Wine Trail New England

I don’t know about you but when I think about wine country I think of France or Germany or domestically, California. I know a lot of other places are getting into the wine making business. I’ve enjoyed wine from Australia and South America but I just didn’t think of New England for wine.

Maybe I should just say that I didn’t think because we had grape vines  that were always covered with big purple grapes each summer where I grew up in the Adirondacks and my neighbor made his own wine from them. When I visited Peace Field House in Quincy there was a grape arbor so the signs that grapes grow here are all around me. Of course I have no idea if these grapes make good wine.

I enjoy a glass of wine occasionally with meals or with cheese and crackers. When I vacation with my sister that is one of our rituals, kicking back with a glass of wine after a long day of sight-seeing but I would never pretend to be an expert. I read descriptions about a note of this, a hint of that. Fruity vs dry, and I don’t know what it means. I just know what I like. The wine must be light (if white) and smooth and not too sweet. If a red it can be heavier but again, not too sweet.

So imagine my surprise when my friend Jay told me about the Wine Country in my backyard…literally!

I headed for the internet and there was the Wine Trail which winds through southern New England from the tip of Cape Cod through southern Rhode Island to Connecticut. 9 Vineyards make up the stops on the Wine Trail promoting Coastal wines of New England. Like the Passport program for the National Parks, these Vineyards promote the Coastal Wines of New England with a Passport Program of their own. For more information head to

 The common thread that ties these 9 Vineyards is the Atlantic ocean. With the southeast facing coastline, warm gulf stream in summer and fall, a cool grape growing climate results in a section of fine wines, mostly of the white and sparkling variety with a few reds sprinkled in.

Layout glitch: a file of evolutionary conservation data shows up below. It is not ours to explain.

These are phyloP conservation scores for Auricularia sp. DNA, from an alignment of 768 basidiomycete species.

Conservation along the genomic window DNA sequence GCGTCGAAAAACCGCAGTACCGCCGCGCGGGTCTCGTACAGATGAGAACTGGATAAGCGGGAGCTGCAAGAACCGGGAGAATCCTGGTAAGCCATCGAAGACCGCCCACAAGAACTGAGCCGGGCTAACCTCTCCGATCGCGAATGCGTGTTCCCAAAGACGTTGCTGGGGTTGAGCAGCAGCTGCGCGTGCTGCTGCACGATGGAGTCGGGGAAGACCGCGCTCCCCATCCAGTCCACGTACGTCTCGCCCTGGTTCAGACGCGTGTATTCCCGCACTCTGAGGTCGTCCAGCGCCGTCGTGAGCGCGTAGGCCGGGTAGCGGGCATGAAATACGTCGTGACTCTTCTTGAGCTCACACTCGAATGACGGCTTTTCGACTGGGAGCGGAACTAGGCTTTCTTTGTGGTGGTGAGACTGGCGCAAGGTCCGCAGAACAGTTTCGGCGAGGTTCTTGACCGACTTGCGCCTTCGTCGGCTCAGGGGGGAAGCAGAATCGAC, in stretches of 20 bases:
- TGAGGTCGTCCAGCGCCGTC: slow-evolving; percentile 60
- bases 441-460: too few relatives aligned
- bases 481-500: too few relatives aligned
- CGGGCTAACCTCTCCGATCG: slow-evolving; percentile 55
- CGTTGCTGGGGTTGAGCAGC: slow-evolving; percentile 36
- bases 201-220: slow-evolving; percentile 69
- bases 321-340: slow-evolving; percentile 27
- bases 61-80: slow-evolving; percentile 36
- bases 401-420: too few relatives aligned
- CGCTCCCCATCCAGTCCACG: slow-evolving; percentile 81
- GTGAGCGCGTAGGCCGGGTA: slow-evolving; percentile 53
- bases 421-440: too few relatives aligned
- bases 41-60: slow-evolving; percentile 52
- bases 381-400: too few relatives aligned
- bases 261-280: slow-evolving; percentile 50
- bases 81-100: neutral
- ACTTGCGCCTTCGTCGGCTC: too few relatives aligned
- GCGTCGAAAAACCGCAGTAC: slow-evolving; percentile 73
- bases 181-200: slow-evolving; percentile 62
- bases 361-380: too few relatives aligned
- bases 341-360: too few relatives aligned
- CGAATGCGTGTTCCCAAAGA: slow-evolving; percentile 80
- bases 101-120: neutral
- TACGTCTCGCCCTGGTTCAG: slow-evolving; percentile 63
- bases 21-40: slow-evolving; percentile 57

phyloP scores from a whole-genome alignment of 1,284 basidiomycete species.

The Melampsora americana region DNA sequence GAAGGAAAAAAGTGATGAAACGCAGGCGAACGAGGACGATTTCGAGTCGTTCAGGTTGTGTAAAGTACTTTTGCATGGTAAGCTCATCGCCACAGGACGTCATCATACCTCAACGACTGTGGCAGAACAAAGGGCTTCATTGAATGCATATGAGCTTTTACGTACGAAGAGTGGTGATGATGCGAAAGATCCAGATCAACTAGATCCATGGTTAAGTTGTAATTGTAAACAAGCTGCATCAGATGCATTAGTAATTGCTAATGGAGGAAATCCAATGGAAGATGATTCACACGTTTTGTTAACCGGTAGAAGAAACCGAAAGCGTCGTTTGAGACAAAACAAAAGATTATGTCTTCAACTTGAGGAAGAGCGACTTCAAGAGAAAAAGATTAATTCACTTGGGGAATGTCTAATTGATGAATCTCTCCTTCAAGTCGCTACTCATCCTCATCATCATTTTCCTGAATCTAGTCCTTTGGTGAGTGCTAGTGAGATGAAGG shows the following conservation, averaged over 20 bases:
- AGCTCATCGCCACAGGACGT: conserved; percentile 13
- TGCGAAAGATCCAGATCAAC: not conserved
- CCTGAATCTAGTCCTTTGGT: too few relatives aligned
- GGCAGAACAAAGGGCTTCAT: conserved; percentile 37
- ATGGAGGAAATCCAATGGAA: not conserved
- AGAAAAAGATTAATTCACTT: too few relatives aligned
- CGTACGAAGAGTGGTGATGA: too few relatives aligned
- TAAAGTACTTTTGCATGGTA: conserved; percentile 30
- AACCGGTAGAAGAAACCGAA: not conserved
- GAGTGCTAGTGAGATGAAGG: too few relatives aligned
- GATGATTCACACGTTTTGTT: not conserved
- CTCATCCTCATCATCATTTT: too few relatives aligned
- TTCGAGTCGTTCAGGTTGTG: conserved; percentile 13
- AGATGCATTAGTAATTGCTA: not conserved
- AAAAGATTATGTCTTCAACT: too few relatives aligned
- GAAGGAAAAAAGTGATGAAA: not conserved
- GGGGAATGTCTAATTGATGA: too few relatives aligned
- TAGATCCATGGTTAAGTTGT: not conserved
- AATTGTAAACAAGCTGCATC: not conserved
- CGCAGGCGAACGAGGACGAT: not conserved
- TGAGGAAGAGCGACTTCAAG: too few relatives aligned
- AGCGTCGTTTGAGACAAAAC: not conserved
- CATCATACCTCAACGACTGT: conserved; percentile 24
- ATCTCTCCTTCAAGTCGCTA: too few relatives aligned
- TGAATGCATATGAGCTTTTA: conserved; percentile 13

Since I was heading to Dartmouth anyway I thought I’d try to see one of the wineries. I’m not sure what I expected. I’ve never been to a wine tasting nor have I ever set foot in a winery. When we were in Sedona we thought about a wine tour but there were so many other things to do that we never got to that. I guess I imagined driving through the vineyard with rows of grapes rolling by until I reached the winery. With that vision in mind I headed off to find one of the Dartmouth wineries.

There are 2 located in the Dartmouth area, Sakonnet Vineyards and Running Brook Vineyards. The Web page for Sakonnet said they were open Friday, Saturday and Sunday so that eliminated them. Running Brook gave their hours as daily Noon- 5pm. so that’s where I headed.

Running Brook Vineyards is located at 335 Old Fall River Road, North Dartmouth. Their web page is

I left The Buttonwood Park Zoo and headed off to  find Old Fall River Road. It took me all of 10 minutes to get to Running Brook from the zoo! That was a little mind-boggling …from Urban Zoo to rural Winery in 10 minutes. The Winery is clearly marked with an attractive sign.

I took a right through the open gate onto a dirt track and drove slowly up to a large building.

 There was a tent set up outside with tables.